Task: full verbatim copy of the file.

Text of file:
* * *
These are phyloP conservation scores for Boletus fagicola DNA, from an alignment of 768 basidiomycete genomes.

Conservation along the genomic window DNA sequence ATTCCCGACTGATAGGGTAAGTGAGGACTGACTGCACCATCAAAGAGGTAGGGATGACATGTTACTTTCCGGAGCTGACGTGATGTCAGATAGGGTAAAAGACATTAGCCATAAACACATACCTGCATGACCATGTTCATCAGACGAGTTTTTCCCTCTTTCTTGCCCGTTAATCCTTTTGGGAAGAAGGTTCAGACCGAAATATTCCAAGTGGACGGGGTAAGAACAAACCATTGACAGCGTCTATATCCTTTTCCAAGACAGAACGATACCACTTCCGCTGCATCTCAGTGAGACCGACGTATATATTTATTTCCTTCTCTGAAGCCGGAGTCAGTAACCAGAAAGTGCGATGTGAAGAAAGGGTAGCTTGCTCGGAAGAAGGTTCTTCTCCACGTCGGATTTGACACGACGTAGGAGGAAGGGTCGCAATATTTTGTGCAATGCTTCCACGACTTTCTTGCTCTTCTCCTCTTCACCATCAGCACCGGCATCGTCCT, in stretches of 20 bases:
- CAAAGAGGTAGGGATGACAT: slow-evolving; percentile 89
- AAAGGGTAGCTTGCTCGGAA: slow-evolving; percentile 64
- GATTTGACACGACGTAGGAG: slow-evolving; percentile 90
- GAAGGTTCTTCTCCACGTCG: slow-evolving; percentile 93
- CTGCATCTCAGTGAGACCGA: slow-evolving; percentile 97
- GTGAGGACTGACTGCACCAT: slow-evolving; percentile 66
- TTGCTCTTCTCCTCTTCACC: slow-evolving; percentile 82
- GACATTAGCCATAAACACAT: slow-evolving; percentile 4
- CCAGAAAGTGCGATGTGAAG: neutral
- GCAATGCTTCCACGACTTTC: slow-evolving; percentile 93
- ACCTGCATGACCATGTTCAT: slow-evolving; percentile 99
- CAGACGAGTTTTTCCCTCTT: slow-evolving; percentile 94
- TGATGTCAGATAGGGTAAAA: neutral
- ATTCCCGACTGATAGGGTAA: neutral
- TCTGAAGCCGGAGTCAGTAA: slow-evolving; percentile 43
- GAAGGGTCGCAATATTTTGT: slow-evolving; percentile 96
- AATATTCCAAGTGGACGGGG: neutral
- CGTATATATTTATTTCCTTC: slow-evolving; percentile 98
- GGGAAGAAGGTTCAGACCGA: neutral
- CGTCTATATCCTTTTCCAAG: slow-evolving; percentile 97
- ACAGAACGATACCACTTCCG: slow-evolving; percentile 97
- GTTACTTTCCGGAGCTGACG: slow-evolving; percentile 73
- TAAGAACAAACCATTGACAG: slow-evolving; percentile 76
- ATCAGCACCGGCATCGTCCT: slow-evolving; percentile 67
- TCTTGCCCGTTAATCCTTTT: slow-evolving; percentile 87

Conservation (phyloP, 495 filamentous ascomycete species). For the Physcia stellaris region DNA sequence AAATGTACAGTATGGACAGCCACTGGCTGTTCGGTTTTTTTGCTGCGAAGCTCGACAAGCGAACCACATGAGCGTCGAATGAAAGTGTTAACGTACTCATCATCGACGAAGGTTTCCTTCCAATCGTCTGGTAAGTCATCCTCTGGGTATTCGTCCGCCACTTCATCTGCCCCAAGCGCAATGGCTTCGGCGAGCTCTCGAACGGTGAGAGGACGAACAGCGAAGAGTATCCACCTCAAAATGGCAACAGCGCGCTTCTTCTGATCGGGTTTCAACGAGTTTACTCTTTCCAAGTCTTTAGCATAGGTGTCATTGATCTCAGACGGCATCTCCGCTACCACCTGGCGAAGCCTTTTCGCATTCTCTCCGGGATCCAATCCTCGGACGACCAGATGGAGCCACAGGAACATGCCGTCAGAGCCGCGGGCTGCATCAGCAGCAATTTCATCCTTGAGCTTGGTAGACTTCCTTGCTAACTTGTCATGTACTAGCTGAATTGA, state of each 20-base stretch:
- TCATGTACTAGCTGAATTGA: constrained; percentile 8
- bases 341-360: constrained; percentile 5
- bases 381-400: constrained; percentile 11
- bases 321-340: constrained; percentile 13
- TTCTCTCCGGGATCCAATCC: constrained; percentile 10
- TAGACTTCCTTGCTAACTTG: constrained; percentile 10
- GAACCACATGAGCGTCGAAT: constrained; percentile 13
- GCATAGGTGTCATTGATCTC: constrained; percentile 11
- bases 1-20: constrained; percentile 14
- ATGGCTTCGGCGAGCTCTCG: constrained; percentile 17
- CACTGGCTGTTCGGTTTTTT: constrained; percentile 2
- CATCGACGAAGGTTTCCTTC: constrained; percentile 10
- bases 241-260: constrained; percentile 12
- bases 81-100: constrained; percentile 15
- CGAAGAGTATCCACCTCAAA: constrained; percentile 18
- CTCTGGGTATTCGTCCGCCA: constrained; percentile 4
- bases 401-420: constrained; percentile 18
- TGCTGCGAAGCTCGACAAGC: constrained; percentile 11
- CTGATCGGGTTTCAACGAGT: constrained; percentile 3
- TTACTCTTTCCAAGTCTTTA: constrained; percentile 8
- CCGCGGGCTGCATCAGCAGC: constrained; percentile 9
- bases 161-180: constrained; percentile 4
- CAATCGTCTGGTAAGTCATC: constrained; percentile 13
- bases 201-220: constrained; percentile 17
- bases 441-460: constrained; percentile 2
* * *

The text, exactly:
These are phyloP conservation scores for Boletus fagicola DNA, from an alignment of 768 basidiomycete genomes.

Conservation along the genomic window DNA sequence ATTCCCGACTGATAGGGTAAGTGAGGACTGACTGCACCATCAAAGAGGTAGGGATGACATGTTACTTTCCGGAGCTGACGTGATGTCAGATAGGGTAAAAGACATTAGCCATAAACACATACCTGCATGACCATGTTCATCAGACGAGTTTTTCCCTCTTTCTTGCCCGTTAATCCTTTTGGGAAGAAGGTTCAGACCGAAATATTCCAAGTGGACGGGGTAAGAACAAACCATTGACAGCGTCTATATCCTTTTCCAAGACAGAACGATACCACTTCCGCTGCATCTCAGTGAGACCGACGTATATATTTATTTCCTTCTCTGAAGCCGGAGTCAGTAACCAGAAAGTGCGATGTGAAGAAAGGGTAGCTTGCTCGGAAGAAGGTTCTTCTCCACGTCGGATTTGACACGACGTAGGAGGAAGGGTCGCAATATTTTGTGCAATGCTTCCACGACTTTCTTGCTCTTCTCCTCTTCACCATCAGCACCGGCATCGTCCT, in stretches of 20 bases:
- CAAAGAGGTAGGGATGACAT: slow-evolving; percentile 89
- AAAGGGTAGCTTGCTCGGAA: slow-evolving; percentile 64
- GATTTGACACGACGTAGGAG: slow-evolving; percentile 90
- GAAGGTTCTTCTCCACGTCG: slow-evolving; percentile 93
- CTGCATCTCAGTGAGACCGA: slow-evolving; percentile 97
- GTGAGGACTGACTGCACCAT: slow-evolving; percentile 66
- TTGCTCTTCTCCTCTTCACC: slow-evolving; percentile 82
- GACATTAGCCATAAACACAT: slow-evolving; percentile 4
- CCAGAAAGTGCGATGTGAAG: neutral
- GCAATGCTTCCACGACTTTC: slow-evolving; percentile 93
- ACCTGCATGACCATGTTCAT: slow-evolving; percentile 99
- CAGACGAGTTTTTCCCTCTT: slow-evolving; percentile 94
- TGATGTCAGATAGGGTAAAA: neutral
- ATTCCCGACTGATAGGGTAA: neutral
- TCTGAAGCCGGAGTCAGTAA: slow-evolving; percentile 43
- GAAGGGTCGCAATATTTTGT: slow-evolving; percentile 96
- AATATTCCAAGTGGACGGGG: neutral
- CGTATATATTTATTTCCTTC: slow-evolving; percentile 98
- GGGAAGAAGGTTCAGACCGA: neutral
- CGTCTATATCCTTTTCCAAG: slow-evolving; percentile 97
- ACAGAACGATACCACTTCCG: slow-evolving; percentile 97
- GTTACTTTCCGGAGCTGACG: slow-evolving; percentile 73
- TAAGAACAAACCATTGACAG: slow-evolving; percentile 76
- ATCAGCACCGGCATCGTCCT: slow-evolving; percentile 67
- TCTTGCCCGTTAATCCTTTT: slow-evolving; percentile 87

Conservation (phyloP, 495 filamentous ascomycete species). For the Physcia stellaris region DNA sequence AAATGTACAGTATGGACAGCCACTGGCTGTTCGGTTTTTTTGCTGCGAAGCTCGACAAGCGAACCACATGAGCGTCGAATGAAAGTGTTAACGTACTCATCATCGACGAAGGTTTCCTTCCAATCGTCTGGTAAGTCATCCTCTGGGTATTCGTCCGCCACTTCATCTGCCCCAAGCGCAATGGCTTCGGCGAGCTCTCGAACGGTGAGAGGACGAACAGCGAAGAGTATCCACCTCAAAATGGCAACAGCGCGCTTCTTCTGATCGGGTTTCAACGAGTTTACTCTTTCCAAGTCTTTAGCATAGGTGTCATTGATCTCAGACGGCATCTCCGCTACCACCTGGCGAAGCCTTTTCGCATTCTCTCCGGGATCCAATCCTCGGACGACCAGATGGAGCCACAGGAACATGCCGTCAGAGCCGCGGGCTGCATCAGCAGCAATTTCATCCTTGAGCTTGGTAGACTTCCTTGCTAACTTGTCATGTACTAGCTGAATTGA, state of each 20-base stretch:
- TCATGTACTAGCTGAATTGA: constrained; percentile 8
- bases 341-360: constrained; percentile 5
- bases 381-400: constrained; percentile 11
- bases 321-340: constrained; percentile 13
- TTCTCTCCGGGATCCAATCC: constrained; percentile 10
- TAGACTTCCTTGCTAACTTG: constrained; percentile 10
- GAACCACATGAGCGTCGAAT: constrained; percentile 13
- GCATAGGTGTCATTGATCTC: constrained; percentile 11
- bases 1-20: constrained; percentile 14
- ATGGCTTCGGCGAGCTCTCG: constrained; percentile 17
- CACTGGCTGTTCGGTTTTTT: constrained; percentile 2
- CATCGACGAAGGTTTCCTTC: constrained; percentile 10
- bases 241-260: constrained; percentile 12
- bases 81-100: constrained; percentile 15
- CGAAGAGTATCCACCTCAAA: constrained; percentile 18
- CTCTGGGTATTCGTCCGCCA: constrained; percentile 4
- bases 401-420: constrained; percentile 18
- TGCTGCGAAGCTCGACAAGC: constrained; percentile 11
- CTGATCGGGTTTCAACGAGT: constrained; percentile 3
- TTACTCTTTCCAAGTCTTTA: constrained; percentile 8
- CCGCGGGCTGCATCAGCAGC: constrained; percentile 9
- bases 161-180: constrained; percentile 4
- CAATCGTCTGGTAAGTCATC: constrained; percentile 13
- bases 201-220: constrained; percentile 17
- bases 441-460: constrained; percentile 2